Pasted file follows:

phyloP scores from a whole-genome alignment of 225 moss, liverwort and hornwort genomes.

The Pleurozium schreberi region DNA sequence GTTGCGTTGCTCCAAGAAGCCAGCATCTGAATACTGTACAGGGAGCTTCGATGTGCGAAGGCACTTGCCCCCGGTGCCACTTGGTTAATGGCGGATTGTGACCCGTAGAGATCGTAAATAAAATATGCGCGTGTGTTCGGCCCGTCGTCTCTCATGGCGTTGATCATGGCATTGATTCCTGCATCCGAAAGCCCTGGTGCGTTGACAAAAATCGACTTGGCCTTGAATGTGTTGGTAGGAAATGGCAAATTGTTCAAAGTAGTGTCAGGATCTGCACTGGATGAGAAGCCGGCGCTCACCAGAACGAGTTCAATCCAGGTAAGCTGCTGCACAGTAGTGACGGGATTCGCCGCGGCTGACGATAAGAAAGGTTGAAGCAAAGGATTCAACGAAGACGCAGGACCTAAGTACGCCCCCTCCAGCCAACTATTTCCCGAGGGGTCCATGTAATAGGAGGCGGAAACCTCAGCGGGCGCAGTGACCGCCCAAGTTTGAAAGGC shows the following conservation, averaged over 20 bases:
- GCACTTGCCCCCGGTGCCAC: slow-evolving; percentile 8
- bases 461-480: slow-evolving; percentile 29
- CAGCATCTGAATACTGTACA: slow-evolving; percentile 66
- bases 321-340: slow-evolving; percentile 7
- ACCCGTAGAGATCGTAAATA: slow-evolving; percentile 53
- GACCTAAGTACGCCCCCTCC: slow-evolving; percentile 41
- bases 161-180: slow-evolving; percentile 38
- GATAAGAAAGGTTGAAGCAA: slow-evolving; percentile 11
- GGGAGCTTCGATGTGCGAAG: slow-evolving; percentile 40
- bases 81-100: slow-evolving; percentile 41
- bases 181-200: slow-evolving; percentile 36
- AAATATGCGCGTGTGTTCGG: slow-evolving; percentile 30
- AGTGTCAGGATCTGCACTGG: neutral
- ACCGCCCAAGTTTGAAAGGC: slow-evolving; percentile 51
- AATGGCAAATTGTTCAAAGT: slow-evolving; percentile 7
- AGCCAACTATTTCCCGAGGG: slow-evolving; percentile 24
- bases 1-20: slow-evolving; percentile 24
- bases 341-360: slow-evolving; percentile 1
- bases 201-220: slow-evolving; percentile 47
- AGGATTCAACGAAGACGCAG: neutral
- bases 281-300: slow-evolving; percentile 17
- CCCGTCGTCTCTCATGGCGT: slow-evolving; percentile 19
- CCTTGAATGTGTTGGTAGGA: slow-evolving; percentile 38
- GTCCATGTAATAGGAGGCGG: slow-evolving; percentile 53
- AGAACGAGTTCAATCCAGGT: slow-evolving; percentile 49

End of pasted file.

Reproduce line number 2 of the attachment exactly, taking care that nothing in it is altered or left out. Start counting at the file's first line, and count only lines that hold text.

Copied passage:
The Pleurozium schreberi region DNA sequence GTTGCGTTGCTCCAAGAAGCCAGCATCTGAATACTGTACAGGGAGCTTCGATGTGCGAAGGCACTTGCCCCCGGTGCCACTTGGTTAATGGCGGATTGTGACCCGTAGAGATCGTAAATAAAATATGCGCGTGTGTTCGGCCCGTCGTCTCTCATGGCGTTGATCATGGCATTGATTCCTGCATCCGAAAGCCCTGGTGCGTTGACAAAAATCGACTTGGCCTTGAATGTGTTGGTAGGAAATGGCAAATTGTTCAAAGTAGTGTCAGGATCTGCACTGGATGAGAAGCCGGCGCTCACCAGAACGAGTTCAATCCAGGTAAGCTGCTGCACAGTAGTGACGGGATTCGCCGCGGCTGACGATAAGAAAGGTTGAAGCAAAGGATTCAACGAAGACGCAGGACCTAAGTACGCCCCCTCCAGCCAACTATTTCCCGAGGGGTCCATGTAATAGGAGGCGGAAACCTCAGCGGGCGCAGTGACCGCCCAAGTTTGAAAGGC shows the following conservation, averaged over 20 bases: